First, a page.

On September 20, 2017, Puerto Rico was hit by Hurricane Maria, a Category-4 storm likely killing thousands and costing an estimated US$90 billion in damages to an already financially-struggling island. A study from the New England Journal of Medicine projected that the storm caused 4,645 deaths — one third of which were a result of slow medical care responses — while the US government reported a death toll of only 64.
While the storm wiped out the island’s power grid, the US federal government’s response to the crisis has been by most accounts even worse, as thousands of people continue to live without electricity ten months later. The lack of urgency by the government in the island’s recovery is indicative of Puerto Rico’s second-class status as a US territory, making it clear that it would be better off as a state.
Indeed, the hurricane seems to have exacerbated the systemic challenges Puerto Rico has faced for some time now. The Puerto Rico Electric Authority (PREPA), the island’s inefficiently functioning and indebted public utility, has failed to restore power amidst an ongoing battle for its authority between Governor Ricardo Roselló and the Puerto Rico Oversight Management and Economic and Stability Act (PROMESA).
PROMESA, a special legislative act passed by Congress in June 2016, has resulted in the untenable position of restricted Puerto Rican sovereignty and insufficient US federal oversight. A seven-member civilian oversight board with members essentially chosen by Congress, PROMESA was intended to guide the island through its $123 billion debt restructuring. However, PROMESA has become an extra bureaucratic obstacle for Puerto Rico's rebuilding efforts. PROMESA legislation not only hindered the Puerto Rican government from selling the necessary assets to privatise PREPA, it also proved unable to fix the mismanaged public utility when a federal judge rejected the oversight board's request to replace PREPA’s insolvent leadership.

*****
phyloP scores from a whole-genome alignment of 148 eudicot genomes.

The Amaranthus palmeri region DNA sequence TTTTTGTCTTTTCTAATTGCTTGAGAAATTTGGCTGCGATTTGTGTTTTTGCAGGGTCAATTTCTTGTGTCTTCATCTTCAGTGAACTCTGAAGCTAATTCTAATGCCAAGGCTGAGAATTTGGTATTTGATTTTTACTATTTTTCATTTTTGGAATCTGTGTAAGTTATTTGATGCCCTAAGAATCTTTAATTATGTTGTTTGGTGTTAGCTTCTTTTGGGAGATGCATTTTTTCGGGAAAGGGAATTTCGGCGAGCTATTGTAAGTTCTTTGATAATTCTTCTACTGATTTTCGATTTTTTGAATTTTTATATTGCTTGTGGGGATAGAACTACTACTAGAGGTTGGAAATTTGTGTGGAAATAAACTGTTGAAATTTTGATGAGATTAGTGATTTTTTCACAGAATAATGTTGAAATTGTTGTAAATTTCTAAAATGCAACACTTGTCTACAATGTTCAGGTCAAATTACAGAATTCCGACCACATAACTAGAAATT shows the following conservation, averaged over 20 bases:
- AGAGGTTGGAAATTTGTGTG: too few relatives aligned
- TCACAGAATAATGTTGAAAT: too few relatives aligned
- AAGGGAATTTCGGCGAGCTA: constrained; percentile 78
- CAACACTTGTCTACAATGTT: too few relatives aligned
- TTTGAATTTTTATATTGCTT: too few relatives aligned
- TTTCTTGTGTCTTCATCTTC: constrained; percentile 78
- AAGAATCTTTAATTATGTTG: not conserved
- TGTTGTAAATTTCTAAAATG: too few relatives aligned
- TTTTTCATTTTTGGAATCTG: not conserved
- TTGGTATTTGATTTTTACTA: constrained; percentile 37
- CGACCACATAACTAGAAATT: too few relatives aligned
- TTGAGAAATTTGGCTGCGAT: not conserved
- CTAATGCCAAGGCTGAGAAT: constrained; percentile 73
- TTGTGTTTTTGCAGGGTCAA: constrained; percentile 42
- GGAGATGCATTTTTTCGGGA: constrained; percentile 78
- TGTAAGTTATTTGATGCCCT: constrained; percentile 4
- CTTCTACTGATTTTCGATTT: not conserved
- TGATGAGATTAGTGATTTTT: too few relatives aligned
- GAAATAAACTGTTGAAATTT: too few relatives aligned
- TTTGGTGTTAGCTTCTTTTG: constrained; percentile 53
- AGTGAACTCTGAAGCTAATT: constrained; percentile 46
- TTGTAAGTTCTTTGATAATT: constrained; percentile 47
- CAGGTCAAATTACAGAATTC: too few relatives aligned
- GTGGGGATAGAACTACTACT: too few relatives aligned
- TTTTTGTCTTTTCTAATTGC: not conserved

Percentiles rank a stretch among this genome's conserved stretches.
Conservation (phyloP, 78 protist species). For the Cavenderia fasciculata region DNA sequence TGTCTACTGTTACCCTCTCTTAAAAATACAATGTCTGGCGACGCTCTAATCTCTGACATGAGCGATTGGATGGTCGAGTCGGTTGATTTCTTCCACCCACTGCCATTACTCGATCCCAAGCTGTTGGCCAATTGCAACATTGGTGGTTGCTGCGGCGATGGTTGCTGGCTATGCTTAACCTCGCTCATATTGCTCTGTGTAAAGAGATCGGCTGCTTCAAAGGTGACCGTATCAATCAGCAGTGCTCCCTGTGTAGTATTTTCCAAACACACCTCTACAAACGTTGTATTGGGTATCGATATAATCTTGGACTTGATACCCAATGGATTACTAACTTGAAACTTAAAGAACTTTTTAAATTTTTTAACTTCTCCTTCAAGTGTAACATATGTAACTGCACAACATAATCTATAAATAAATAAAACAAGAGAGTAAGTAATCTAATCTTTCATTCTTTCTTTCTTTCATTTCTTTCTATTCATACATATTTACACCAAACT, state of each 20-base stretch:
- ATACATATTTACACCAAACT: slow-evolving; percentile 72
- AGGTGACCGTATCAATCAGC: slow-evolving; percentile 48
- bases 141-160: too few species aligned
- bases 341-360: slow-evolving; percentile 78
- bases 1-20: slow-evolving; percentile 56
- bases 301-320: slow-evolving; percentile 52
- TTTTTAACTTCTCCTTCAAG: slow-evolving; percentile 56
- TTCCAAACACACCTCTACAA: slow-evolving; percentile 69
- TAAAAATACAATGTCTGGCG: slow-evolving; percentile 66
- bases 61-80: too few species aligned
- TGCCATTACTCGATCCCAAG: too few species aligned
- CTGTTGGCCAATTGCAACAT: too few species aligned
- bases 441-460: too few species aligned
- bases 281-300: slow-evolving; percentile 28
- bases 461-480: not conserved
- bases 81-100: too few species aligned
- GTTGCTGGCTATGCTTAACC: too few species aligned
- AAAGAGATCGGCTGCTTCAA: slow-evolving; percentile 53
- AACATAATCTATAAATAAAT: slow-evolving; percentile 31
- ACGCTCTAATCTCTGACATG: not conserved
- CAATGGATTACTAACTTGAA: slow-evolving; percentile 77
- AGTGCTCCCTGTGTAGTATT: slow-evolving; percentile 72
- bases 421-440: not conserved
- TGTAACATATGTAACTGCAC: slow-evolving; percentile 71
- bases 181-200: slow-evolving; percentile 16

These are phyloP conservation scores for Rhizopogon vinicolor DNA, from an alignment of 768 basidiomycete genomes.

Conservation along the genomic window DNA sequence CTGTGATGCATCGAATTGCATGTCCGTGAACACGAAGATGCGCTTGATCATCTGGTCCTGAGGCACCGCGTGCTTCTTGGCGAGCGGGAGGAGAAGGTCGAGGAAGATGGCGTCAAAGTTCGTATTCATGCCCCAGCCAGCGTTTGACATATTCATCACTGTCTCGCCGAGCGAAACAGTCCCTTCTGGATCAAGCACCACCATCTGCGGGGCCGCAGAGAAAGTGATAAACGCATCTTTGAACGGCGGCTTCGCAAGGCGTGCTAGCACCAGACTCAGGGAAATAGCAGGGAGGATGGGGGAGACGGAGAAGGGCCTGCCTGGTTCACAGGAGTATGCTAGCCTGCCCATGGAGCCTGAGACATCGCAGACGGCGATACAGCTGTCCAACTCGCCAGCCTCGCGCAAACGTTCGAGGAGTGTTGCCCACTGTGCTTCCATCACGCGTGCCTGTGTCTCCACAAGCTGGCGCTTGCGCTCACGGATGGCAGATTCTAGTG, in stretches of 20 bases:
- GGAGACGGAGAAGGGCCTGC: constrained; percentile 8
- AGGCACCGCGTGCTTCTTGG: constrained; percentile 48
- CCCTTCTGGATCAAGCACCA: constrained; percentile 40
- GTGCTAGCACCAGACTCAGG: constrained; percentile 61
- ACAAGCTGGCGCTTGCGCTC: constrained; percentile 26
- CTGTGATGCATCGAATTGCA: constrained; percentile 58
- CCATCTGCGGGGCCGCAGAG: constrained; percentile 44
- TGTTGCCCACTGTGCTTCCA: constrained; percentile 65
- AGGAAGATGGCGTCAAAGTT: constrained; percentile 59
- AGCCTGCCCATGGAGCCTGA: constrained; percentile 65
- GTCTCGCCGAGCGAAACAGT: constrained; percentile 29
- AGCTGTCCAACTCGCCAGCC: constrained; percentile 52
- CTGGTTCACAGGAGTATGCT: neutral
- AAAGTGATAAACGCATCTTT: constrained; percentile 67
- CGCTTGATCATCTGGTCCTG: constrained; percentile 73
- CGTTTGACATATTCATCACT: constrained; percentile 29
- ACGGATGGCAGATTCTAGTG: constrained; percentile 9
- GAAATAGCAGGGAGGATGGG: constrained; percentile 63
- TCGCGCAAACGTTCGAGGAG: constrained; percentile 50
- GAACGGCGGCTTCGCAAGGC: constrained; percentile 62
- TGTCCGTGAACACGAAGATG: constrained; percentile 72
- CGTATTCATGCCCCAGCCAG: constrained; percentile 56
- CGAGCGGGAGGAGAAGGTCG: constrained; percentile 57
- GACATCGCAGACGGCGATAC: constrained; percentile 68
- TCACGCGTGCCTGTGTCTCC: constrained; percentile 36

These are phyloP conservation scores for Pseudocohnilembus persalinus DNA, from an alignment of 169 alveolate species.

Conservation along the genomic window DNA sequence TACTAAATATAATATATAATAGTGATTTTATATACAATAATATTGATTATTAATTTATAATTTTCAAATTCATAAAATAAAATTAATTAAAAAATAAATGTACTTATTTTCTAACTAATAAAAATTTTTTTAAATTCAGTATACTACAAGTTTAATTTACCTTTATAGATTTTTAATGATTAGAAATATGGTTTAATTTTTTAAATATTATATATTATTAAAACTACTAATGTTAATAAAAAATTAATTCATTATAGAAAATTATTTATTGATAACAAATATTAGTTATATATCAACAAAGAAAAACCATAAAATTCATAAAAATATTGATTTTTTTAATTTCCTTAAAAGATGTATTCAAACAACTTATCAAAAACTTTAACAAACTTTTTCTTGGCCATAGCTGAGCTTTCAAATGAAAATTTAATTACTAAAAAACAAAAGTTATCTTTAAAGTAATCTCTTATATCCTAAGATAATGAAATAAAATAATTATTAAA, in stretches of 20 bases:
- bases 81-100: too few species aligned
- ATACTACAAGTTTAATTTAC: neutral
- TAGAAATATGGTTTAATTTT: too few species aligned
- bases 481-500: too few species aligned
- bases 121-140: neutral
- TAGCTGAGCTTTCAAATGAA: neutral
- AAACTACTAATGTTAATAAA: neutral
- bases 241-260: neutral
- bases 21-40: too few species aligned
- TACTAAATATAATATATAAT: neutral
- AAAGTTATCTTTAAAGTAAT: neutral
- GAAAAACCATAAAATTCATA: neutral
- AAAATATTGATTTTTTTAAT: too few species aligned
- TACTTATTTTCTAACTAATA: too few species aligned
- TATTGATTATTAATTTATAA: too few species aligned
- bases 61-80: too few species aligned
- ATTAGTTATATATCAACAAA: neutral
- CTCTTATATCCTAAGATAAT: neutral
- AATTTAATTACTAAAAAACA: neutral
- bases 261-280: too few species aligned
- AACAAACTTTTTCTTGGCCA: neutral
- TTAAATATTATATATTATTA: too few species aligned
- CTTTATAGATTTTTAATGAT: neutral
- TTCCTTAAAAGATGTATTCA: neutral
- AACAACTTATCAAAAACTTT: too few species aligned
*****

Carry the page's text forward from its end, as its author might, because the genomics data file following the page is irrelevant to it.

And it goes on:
The tension PROMESA created has heightened the frustrations felt by island residents along with President Trump’s underwhelming response to the crisis. The US government deployed far less emergency personnel, supplies, and FEMA-approved emergency assistance to Puerto Rico than it did Houston following Hurricane Harvey, and despite the heightened severity of Hurricane Maria, the president criticised the San Juan mayor for pleading for federal help.
Given the administration seems indifferent to the island’s plights, statehood would give Puerto Rico the sovereign power necessary to address its challenges most effectively. While Puerto Ricans are split on the issue, Maria has now left the island with few viable alternatives. Statehood would enable the island to capitalise on benefits that US states are privy to, including voting power and the full benefits of Medicare and social security.
Congress only further hampered Puerto Rico’s post-hurricane recovery economy with the 2017 tax overhaul. Passed three months after the hurricane, the tax law treats Puerto Rico like a foreign nation by imposing a 12.5 per cent tax on the income earned by mainland companies on intellectual property, thereby eliminating its prior advantage to investors that saw major businesses, including large pharmaceutical companies, locate to Puerto Rico.
In many ways, statehood is in the US government’s interest: If granted statehood, Puerto Rico could add $7.2-11.6 billion in federal taxes while becoming a haven for businesses and tourism and – in the era of America First – appeal to Trump’s goal of reducing federal deficits.